The City of Montreal extended its state of emergency on Wednesday for another five days.
The measure was first introduced on March 27, in order to better provide for the city’s homeless population amid the coronavirus pandemic.
The local state of emergency grants the agglomeration exceptional powers. It allows the city to quickly mobilize material and human resources that are required in the fight against COVID-19.
Montreal remains the epicentre of the outbreak in Quebec, with 4,775 of the province’s 10,000 confirmed cases of the illness.
There have been 74 fatalities, 34 per cent of them occurring in government-run long-term care facilities known as CHSLD. The average age of the victims, according to Montreal regional public health director Mylène Drouin, is 82.
Long-term care facilities have been especially hard-hit by the pandemic. In Montreal, there are outbreaks in 46 CHSLDs and in 16 retirement homes.
The number of cases requiring hospitalization or critical care have stabilized or shown little increase, according to Drouin.
Quebec public health officials presented their projections of best and worst-case scenarios on Tuesday and estimated the number of cases could peak in the next 10 days.
In Montreal, however, the projections indicate cases could be peaking now.
“We consider that today, tomorrow and after tomorrow, we are really at the peak of the number of cases,” Drouin said. “That means the number of infected people in the community is likely at its highest.”
Drouin warned that the number of cases requiring hospitalization is likely to increase in the next 10 days, as a result of the peak.
“It takes about one week to 10 days before severe complications set in,” she explained.
Drouin also reiterated the need to maintain social-distancing measures until the end of April.
“We can see the positive impact of our collective efforts, but we can’t let our guard down now,” she said, “especially when the number of cases are at their highest.”
Drouin said she understands the social-distancing measures can be difficult as families are dealing with various stressful situations due to the pandemic.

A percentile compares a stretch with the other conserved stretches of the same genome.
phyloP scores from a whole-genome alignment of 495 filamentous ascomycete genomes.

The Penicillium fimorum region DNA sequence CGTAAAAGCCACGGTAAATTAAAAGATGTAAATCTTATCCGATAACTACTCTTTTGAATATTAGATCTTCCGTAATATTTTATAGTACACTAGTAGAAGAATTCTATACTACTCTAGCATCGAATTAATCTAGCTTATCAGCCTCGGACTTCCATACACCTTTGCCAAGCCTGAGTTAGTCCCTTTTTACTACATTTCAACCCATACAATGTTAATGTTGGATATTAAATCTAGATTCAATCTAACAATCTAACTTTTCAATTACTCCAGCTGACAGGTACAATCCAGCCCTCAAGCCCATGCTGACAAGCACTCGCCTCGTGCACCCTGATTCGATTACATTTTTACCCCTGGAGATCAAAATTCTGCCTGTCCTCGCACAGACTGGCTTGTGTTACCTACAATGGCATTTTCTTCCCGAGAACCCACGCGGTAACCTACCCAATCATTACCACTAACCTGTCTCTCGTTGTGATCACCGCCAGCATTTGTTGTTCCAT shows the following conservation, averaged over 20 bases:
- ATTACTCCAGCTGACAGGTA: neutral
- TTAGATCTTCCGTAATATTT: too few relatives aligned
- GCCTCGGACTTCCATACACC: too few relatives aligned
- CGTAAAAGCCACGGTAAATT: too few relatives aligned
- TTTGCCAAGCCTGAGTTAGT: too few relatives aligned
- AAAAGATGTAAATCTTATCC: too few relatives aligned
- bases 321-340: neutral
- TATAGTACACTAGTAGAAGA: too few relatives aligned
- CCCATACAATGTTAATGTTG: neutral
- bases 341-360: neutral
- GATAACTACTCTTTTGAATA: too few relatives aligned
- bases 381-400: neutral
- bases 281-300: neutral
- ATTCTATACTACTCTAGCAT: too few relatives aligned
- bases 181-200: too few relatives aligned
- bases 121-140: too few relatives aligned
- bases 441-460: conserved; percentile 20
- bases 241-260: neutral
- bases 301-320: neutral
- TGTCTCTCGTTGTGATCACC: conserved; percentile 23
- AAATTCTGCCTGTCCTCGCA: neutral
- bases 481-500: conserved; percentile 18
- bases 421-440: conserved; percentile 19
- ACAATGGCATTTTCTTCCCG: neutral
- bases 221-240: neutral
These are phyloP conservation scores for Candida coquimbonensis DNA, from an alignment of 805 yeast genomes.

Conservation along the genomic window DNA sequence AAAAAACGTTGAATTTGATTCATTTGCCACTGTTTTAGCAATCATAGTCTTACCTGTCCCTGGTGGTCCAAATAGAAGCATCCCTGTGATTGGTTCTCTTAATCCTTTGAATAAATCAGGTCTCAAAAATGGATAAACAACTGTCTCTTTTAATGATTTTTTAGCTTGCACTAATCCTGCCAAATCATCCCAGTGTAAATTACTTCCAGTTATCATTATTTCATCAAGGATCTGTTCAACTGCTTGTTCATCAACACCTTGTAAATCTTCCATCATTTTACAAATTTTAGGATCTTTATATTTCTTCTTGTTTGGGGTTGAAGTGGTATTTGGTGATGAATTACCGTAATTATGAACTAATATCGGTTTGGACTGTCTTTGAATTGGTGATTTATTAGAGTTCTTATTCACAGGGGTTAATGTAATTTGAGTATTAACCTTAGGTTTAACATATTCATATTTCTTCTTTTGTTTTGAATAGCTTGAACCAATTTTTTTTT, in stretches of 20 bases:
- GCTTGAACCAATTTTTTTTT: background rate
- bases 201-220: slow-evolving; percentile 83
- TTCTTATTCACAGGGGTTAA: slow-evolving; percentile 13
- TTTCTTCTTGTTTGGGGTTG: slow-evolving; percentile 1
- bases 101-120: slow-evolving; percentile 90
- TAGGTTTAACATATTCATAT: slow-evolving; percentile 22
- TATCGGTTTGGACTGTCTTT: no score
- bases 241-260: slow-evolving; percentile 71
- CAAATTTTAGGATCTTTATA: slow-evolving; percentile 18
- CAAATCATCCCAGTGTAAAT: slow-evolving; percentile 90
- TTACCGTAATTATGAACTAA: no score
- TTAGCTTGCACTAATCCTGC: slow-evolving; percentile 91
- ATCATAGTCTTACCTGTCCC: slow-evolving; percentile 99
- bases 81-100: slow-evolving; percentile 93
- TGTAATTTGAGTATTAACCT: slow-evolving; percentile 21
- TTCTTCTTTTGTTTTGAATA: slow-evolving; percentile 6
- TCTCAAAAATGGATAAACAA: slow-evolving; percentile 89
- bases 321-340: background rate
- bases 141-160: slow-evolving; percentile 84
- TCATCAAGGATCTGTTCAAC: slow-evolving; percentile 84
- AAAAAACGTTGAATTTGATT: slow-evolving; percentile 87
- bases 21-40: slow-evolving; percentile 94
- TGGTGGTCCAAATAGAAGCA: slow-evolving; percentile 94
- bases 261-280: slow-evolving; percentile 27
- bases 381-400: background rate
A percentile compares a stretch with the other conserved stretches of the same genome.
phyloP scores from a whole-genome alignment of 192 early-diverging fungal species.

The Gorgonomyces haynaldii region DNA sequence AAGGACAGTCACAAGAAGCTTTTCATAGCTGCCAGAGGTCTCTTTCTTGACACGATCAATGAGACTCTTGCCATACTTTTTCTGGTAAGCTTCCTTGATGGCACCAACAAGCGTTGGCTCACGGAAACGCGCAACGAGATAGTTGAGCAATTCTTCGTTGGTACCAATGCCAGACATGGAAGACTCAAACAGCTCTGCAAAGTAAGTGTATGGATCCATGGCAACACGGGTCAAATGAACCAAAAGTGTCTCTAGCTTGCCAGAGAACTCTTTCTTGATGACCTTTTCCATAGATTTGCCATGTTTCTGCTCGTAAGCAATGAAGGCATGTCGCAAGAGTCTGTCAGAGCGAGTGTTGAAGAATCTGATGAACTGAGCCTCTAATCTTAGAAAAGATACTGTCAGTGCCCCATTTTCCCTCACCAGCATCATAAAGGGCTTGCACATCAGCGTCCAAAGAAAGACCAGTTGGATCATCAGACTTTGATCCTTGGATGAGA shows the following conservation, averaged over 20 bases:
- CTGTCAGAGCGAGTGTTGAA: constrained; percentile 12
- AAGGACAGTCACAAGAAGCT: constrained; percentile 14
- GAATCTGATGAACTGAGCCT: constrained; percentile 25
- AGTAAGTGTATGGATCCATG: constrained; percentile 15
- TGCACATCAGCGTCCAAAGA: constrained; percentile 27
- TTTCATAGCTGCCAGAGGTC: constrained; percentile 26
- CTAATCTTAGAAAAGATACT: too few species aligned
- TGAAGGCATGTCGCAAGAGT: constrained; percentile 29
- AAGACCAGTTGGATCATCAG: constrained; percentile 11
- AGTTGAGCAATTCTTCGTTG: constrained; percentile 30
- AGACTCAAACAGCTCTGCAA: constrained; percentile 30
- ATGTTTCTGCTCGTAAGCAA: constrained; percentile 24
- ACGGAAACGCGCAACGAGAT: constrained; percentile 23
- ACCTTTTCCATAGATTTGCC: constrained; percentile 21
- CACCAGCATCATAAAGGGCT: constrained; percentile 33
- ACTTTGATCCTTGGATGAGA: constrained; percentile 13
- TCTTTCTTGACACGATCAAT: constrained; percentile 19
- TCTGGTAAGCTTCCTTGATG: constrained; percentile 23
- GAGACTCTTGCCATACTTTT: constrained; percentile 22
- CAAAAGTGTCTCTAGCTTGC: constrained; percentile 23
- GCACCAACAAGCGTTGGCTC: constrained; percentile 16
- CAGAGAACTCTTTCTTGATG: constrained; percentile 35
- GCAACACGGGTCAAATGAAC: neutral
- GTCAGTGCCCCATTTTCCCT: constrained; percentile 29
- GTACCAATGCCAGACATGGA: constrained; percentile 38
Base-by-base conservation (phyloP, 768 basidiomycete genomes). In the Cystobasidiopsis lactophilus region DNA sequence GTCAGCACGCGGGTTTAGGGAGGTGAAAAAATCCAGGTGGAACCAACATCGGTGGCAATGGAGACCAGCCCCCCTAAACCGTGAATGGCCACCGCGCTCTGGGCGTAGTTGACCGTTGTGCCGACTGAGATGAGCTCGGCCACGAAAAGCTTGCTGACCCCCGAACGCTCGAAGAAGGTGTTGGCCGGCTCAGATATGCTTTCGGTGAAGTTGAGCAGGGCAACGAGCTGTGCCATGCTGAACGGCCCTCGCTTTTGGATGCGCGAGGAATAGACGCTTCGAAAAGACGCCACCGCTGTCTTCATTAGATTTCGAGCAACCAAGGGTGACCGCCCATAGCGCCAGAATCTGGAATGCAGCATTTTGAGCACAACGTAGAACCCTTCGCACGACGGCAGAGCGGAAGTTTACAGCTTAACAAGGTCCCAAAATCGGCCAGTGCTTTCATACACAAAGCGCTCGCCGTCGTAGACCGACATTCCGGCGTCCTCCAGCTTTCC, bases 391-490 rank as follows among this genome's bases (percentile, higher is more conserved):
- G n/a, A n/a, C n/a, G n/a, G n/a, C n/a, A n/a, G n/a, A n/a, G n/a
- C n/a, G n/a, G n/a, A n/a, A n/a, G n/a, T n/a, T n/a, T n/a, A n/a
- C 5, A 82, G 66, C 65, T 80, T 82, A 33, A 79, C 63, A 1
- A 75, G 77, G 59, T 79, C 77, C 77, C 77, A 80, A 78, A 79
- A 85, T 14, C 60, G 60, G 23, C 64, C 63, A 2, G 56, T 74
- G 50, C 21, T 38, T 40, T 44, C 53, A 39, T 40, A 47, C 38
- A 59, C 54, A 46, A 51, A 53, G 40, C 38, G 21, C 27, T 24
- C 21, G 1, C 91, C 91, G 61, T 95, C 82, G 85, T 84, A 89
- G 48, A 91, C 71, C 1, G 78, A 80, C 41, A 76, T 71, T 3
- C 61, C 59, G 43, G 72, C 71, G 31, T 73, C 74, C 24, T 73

She highlighted various resources and programs at community health care centres (CLSC) to help both parents and children during these trying times.
“Don’t hesitate to reach out, health-care workers are there for you,” she said, adding there are also various groups that offer crisis counselling and other services over the phone or online such as Tel-Jeunes, LigneParents and Jeunesse, J’écoute.
Increased police presence over the long weekend
With the long Easter weekend ahead, and nice weather in the forecast, many might be tempted to head outdoors.
Montreal Mayor Valérie Plante said there will be an increased police presence on its territory to ensure people respect social-distancing.
She also urged people to remain in their own neighbourhoods.
Montreal police deputy director Sophie Roy commended Montrealers for their good behaviour so far.
Roy said police have approached around 4,000 citizens and only about 10 per cent of those interventions required the application of “more coercive measures.”
“It shows a great level of cooperation and support from Montreal citizens,” she said.
On Tuesday, the city announced the cancellation of all festivals, sporting events and public gatherings until July 2.
“It was a very difficult decision to make, but it was necessary,” Plante said Wednesday.
She clarified, however, that the cancellation applied to events requiring permits from the city.
For things like amateur sports, day camps, meetings in parks and on terraces, the city says it is following provincial guidelines. Those activities could resume as early as May 4, barring any changes.View link »